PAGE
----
Volume 09 - Issue 6

Research Article Biomedical Science and Research Biomedical Science and Research CC by Creative Commons, CC-BY

Examination of Aging in the Treatment of Abdomino- Pelvic Disorders Using the Lormand-Walsh Program

*Corresponding author: Marc Bonis, Human Performance and Health Promotion Program, ELCF Department ED 348K, University of New Orleans, USA

Received: June 15, 2020; Published: August 04, 2020

DOI: 10.34297/AJBSR.2020.09.001444


Purpose: Examine the effects of aging in the treatment of abdomino-pelvic disorders using the Lormand-Walsh Program (LWP).

Subjects: Forty-one women (Age = 43.2 + 9.5 yrs), twenty under 40 yrs old (37.1 + 4.6 yrs) and twenty-one 40 yrs and older (49.1 + 9.4 yrs).

Methods: Subjects were assessed. The LWP was applied. Subjects were retested.

Results: IBM SPSS Version 24 Repeated Measures ANOVA analyses indicated significant statistical improvement and efficacy using the LWP in all 9 assessments. One-Way ANOVA analyses between the two age groups revealed no statistical significance except for the PFDI-20 bladder component test scores, F (1,40) = 7.4, p = 0.01; however, after the LWP intervention the two age groups of the PFDI-20 bladder component re-test scores no longer revealed statistically significant differences, F (1,40) = 1.2, p = 0.29.

Conclusions: Study indicated no deleterious effects due to aging using LWP.

Keywords: Pelvic floor disorders; Low back pain; Pelvic floor muscles


Low back pain (LBP) is a condition of localized pain to the lumbar spine whose etiology is commonly unknown [1]. Pelvic floor disorders (PFD) occur when the muscles that comprise the pelvic floor fail to properly contract. This can cause urinary incontinence, pelvic organ prolapse, fecal incontinence, or other sensory and emptying abnormalities of the lower urinary and GI tracts [2]. Current evidence shows that individuals with low back pain have a significant decrease in pelvic floor function compared to individuals without LBP [3]. Over 25% of all women and more than a third over the age of 65 experience PFD. Even though it is a physiological problem, the psychosocial impact of PFD can be much more detrimental to the patient’s quality of life. Over the next 30 years chronic health problems associated with PFD are projected to increase by 50% due to the increasing numbers of women reaching age 65 [4]. PFD does not typically have one specific cause. Pregnancy/childbirth, age, hormonal changes, obesity, lower UTI, and pelvic surgery are major risk factor [5]. Additionally, anatomical, physiological, genetic, reproductive and behavioral components can determine PFD developmental influences [1,4].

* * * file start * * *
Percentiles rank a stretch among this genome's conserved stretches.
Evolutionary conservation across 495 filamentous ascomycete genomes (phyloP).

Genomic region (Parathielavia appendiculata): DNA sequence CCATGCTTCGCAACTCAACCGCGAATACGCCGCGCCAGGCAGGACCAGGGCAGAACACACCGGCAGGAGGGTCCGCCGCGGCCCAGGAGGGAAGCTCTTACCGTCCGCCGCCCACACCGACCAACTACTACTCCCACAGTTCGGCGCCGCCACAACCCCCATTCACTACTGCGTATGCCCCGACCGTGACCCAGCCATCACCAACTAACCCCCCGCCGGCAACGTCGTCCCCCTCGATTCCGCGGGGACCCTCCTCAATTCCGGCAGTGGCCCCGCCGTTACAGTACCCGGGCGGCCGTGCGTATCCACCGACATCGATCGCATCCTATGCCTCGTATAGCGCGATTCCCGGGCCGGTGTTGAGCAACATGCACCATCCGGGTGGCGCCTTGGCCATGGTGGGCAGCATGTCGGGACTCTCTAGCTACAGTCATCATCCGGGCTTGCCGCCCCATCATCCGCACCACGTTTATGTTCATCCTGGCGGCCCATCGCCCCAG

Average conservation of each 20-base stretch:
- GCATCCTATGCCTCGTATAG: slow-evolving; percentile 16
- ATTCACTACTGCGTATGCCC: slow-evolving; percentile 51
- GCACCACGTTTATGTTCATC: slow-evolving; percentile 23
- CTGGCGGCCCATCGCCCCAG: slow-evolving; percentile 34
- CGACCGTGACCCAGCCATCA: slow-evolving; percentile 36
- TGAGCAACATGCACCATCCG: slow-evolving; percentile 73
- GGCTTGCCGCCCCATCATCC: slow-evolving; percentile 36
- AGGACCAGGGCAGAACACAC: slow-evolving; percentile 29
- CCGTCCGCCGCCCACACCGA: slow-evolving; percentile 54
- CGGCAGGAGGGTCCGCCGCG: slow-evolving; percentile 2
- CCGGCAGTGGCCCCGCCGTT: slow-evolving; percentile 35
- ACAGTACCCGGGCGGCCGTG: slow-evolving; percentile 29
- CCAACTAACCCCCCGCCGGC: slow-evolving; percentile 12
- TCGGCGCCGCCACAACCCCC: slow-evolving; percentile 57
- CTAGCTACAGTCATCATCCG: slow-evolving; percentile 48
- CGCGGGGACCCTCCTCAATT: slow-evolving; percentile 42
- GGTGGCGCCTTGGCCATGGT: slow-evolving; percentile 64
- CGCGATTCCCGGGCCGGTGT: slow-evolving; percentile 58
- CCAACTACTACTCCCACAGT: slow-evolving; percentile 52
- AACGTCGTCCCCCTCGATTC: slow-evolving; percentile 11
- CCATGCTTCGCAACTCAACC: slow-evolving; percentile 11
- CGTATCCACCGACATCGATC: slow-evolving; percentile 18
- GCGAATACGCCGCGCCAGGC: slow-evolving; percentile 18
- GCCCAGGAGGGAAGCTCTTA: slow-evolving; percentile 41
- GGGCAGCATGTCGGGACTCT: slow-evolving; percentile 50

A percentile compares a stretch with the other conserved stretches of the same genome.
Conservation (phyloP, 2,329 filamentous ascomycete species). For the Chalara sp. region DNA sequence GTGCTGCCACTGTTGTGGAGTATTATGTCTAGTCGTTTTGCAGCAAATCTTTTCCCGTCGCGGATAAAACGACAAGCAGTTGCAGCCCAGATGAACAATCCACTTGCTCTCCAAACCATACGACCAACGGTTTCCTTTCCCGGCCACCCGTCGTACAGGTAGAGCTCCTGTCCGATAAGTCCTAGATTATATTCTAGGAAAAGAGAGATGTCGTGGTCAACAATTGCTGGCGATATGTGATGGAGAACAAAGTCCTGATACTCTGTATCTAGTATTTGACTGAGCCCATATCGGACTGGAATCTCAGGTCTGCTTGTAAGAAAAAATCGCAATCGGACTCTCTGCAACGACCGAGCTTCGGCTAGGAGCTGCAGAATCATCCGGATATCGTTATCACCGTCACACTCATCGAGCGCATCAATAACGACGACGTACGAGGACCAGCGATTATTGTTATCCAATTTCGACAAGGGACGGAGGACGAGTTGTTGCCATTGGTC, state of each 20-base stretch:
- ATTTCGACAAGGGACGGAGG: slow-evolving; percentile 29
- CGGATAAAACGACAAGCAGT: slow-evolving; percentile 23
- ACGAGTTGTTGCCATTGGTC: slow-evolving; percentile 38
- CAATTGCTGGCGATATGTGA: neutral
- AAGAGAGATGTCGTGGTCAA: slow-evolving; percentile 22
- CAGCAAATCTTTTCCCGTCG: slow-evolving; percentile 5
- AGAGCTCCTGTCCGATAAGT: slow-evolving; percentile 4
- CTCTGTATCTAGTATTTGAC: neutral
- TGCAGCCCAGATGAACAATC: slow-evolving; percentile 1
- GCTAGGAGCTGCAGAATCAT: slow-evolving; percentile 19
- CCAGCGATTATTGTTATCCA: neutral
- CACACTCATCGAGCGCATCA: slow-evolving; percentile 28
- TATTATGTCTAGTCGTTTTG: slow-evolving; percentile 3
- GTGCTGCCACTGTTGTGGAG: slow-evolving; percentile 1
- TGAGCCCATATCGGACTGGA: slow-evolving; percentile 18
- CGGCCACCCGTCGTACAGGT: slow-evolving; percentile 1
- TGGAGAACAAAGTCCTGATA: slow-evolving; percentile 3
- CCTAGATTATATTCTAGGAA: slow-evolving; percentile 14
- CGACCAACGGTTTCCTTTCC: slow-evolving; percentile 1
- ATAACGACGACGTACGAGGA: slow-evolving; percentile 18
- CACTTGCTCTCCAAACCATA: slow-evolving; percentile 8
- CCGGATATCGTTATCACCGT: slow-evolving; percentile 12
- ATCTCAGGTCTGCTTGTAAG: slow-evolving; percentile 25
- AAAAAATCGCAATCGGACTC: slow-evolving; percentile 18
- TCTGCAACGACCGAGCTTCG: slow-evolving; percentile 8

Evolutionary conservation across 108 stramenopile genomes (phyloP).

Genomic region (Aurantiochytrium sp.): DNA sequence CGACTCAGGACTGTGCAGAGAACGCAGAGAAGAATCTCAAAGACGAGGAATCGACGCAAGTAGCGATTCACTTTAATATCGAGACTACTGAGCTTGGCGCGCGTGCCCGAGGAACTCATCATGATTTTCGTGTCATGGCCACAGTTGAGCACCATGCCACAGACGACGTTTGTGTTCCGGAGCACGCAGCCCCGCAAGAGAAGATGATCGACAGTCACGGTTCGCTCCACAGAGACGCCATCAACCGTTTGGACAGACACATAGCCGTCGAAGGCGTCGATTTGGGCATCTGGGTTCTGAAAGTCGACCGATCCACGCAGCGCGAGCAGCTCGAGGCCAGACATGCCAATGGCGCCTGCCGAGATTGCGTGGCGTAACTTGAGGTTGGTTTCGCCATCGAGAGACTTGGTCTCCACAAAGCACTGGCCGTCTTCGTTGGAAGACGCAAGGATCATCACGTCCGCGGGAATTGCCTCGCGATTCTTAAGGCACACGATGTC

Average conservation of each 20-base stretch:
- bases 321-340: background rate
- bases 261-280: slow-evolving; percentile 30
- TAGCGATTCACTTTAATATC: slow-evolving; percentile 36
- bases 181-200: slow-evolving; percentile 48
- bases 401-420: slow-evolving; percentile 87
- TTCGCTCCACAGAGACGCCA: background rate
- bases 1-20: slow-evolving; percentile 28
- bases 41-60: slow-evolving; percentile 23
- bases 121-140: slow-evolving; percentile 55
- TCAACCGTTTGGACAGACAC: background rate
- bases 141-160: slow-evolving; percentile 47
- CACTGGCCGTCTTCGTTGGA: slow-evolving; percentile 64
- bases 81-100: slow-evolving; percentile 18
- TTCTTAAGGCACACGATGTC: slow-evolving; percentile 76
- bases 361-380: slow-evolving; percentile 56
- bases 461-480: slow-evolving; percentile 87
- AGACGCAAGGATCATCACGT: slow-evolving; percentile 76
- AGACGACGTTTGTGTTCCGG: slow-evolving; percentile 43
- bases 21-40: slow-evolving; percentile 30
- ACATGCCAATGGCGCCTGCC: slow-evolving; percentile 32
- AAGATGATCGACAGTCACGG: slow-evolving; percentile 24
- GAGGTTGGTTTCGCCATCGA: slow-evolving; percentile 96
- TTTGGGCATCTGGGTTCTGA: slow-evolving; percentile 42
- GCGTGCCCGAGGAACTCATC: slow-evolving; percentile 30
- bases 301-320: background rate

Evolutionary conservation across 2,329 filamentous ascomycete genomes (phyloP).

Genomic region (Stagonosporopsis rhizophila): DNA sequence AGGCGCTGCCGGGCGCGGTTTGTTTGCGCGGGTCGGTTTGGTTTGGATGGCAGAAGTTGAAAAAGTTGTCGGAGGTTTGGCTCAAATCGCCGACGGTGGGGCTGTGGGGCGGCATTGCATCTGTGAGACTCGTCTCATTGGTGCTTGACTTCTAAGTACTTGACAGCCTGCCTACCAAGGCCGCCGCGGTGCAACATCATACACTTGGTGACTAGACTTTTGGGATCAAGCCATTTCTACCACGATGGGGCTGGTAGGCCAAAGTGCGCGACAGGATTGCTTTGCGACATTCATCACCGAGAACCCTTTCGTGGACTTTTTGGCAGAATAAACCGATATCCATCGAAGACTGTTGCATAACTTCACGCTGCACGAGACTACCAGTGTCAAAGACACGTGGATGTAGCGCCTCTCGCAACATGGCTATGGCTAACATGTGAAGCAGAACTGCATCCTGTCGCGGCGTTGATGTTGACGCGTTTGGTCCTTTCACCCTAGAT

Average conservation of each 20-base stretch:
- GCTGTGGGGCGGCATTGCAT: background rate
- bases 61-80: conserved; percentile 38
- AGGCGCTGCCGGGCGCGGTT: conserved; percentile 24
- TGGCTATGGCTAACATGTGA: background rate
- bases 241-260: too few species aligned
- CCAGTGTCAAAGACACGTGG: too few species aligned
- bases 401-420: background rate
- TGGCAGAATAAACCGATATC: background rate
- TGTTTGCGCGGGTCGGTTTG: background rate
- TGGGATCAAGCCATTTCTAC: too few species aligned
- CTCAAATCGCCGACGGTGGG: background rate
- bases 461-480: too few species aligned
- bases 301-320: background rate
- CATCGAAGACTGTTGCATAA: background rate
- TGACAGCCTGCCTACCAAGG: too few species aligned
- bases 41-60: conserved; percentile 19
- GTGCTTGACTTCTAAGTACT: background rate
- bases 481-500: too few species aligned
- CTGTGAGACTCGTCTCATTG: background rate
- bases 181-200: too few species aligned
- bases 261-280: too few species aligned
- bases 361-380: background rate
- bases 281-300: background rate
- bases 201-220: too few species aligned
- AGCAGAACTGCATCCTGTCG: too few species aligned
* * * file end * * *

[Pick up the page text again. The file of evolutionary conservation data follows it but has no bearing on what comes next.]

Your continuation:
The pelvic floor forms the inferior border of the abdominopelvic cavity [4]. It supports the abdomino-pelvic organs. The pelvic floor muscles (PFM) function as a unit instead of individually contracting. They play an important role in maintaining and increasing intra-abdominal pressure during functional tasks such as lifting, sneezing, coughing, and laughing to prevent urinary and fecal incontinence [3,6]. Current evidence supports exercise protocols with the common goal of regaining neuromuscular control of the pelvic floor and deep abdominal muscles in a functional matter [7,8]. There is also strong evidence for PFM training as conservative treatment for stress urinary incontinence [5,9]. Treatment should also include education on healthy lifestyle habits to promote optimal functioning of the lumbopelvic stability system. Examples of these habits include good posture, maintenance of a healthy body weight, proper diet, routine exercise, and refraining from smoking [6].

The purpose of this study is to determine if age significantly impacts the improvements of symptoms from pelvic floor dysfunction and mild pelvic organ prolapse (Stage 1or 2) in women brought about by the specific exercise and behavioral interventions used in the Lormand-Walsh Program (LWP) [7].


The current research evaluated whether the age of the study participants affected the lumbo-pelvic improvements from the Lormand-Walsh Program, a protocol of behavioral modifications as well as a specialized exercise program designed to improve the pain levels and quality of life symptoms of pelvic floor dysfunction and mild pelvic organ prolapse in women [7]. These symptoms include low back pain, hip pain, pelvic pressure, pelvic pain with intimacy and/or the use of tampons, bladder and/or bowel leakage with laughing, coughing, sneezing, jumping, bladder and/ or bowel urgency and frequency. The Lormand-Walsh Program is an effective assessment/intervention program designed to avoid invasive techniques. The assessment component consists of three assessment questionnaires along with some hands-on noninvasive assessments. The intervention component consists of a combination of behavioral changes and a daily physical activity routine that takes approximately 15-minutes to complete. The intervention component lasts 30-days.